It’s natural to be unsettled by change, but residents of San Francisco take resistance to change to absurd levels. In 1958, Gavin Elster—the shipping magnate played by Tom Helmore in Alfred Hitchcock’s Vertigo—expressed San Francisco’s deeply engrained ambivalence to change well: “The things that spell San Francisco to me are disappearing fast.” A recent letter to the editor in the San Francisco Chronicle shared the typical modern lament: “Has San Francisco’s economic growth truly made it a more interesting place to live? Or just a place with more shiny but soulless places to spend money?” San Francisco: The Status Quo City
This article is adapted from an illustrated talk given by Jim Chappell at the San Diego Architectural Foundation’s June 4, 2015 “Context Vol. 2: What’s the Big Idea?” Forum on the Upper East Village, aka I.D.E.A. District and Makers Quarter.
The world is filled with good ideas. San Diego has a lot of great architects and urban thinkers. For several years, a group of these dedicated urbanists have been developing and enriching a plan for the Upper East Village. I.D.E.A. = Innovation Design Education Arts. As the next step in the process to implement the District, the Foundation held “What’s the Big Idea?” to explore next steps. Setting the I.D.E.A. District Apart
Spoiler Alert. Despite being one of the worst tales of NIMBYism I have been involved in, it all turned out as it should. The project proponent, the official project opponent, and the Planning Commission all ended up doing the right thing. 420 desperately needed housing units are being built according to the City General Plan, the Neighborhood Plan, and the existing zoning, at one of the most underutilized transit accessible locations west of Chicago. SPOILER ALERT: 420 Housing Units Under Construction
A great street has many variables, and occasionally planners and designers are given a chance to have an effect on those variables – when we do, we need to use every available tool to get it right. It is a rare opportunity to tie together the urban environment in a way that can make it irresistible and successful. High performance streets: The new cutting edge of urban design
The common wisdom is that all the new development, or at least all the interesting development in San Francisco, is South of Market. This of course makes news because it represents a sea change from the prior 100+ years when “south of the slot” was the industrial, working class (or worse) sector of the city. Where grows San Francisco?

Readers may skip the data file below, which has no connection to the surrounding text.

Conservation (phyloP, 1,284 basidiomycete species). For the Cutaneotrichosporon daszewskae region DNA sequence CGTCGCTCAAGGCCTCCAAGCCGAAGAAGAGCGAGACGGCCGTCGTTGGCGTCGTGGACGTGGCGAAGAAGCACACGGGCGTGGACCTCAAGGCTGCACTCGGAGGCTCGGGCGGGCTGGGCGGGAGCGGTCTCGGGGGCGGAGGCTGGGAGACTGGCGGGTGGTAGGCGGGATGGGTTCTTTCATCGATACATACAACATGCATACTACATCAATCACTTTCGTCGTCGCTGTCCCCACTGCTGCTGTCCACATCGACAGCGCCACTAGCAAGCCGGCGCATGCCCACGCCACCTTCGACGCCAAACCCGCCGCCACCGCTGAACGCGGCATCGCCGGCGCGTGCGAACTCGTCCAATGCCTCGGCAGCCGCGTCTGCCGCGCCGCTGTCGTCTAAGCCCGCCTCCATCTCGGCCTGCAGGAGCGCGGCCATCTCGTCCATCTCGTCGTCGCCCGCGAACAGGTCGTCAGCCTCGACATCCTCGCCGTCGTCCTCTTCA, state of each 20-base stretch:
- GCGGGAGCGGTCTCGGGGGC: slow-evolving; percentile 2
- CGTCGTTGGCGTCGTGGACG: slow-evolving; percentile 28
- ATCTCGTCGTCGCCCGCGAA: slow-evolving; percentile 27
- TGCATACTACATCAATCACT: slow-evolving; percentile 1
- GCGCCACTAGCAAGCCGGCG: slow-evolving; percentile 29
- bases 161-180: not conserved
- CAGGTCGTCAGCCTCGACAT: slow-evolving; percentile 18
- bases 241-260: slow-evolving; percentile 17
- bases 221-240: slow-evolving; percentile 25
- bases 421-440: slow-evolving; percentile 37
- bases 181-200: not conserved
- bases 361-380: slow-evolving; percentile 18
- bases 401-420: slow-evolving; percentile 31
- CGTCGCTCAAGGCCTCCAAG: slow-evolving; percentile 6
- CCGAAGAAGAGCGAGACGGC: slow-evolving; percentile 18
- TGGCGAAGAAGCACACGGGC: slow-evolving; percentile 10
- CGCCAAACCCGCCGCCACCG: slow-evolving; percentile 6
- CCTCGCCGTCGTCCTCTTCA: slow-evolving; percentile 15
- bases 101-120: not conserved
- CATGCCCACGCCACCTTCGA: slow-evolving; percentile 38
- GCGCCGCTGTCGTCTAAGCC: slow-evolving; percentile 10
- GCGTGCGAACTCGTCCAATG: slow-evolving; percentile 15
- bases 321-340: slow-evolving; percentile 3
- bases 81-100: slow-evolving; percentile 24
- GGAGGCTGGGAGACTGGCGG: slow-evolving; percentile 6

[co-authored by Lilly Jacobson]
Streets are not just conduits for moving cars and people; they have a profound impact on the neighborhoods they traverse and connect. Streets often change how people perceive their environment: they can make people feel safe or deter them from walking in a certain area; they can encourage social interaction or create deserted sidewalks; they can spur economic activity or stall neighborhood growth. Street design is not merely about aesthetics and modes of mobility—streets have the potential to affect the health and life outcomes of everyone who uses them. Streets as Conduits of Social Justice
You can tell a lot about a place by its layout. How the streets are arranged tells the history of a city. Stories of slow growth of cramped medieval forts to booming modern cities. Or from farmland or prairie to grid.
There are the medieval European cities with their high walls and twisty narrow streets. You can tell they just grew organically, the buildings huddled together, defended by the ramparts. They were designed by fear.
The study “Nonprofits at Risk: The Space and Occupancy Crisis Facing San Francisco’s Nonprofit Community,” by CompassPoint Nonprofit Services found that 58% of sites rented by nonprofits are at risk of displacement within the next 15 months. 65% of nonprofits that don’t provide direct services are thinking of leaving the City. From the study, this quote: “This lack of price sensitivity on the part of internet entrepreneurs has had a predictable result. Commercial rents in San Francisco have reached staggering heights.”
Real walkable neighborhoods[i] are in such demand today that they are creating a real estate frenzy[ii] in older walkable cities like San Francisco, Boston and New York. The reason for the frenzy is simple economics of supply and demand. The demand for Walkable Urbanism[iii] is increasingly outstripping the supply and this situation seems to be getting worse. Desirable Walkable Neighborhoods: How we lost them, why we don’t create new ones, and what we need to do to start.
As architects and urban designers, we all devote considerable thought and effort into designing public and semi-public spaces that will be a joy to use, by client and public alike. Going back to William Holly Whyte’s The Social Life of Small Urban Spaces in 1980, Managing our Public Spaces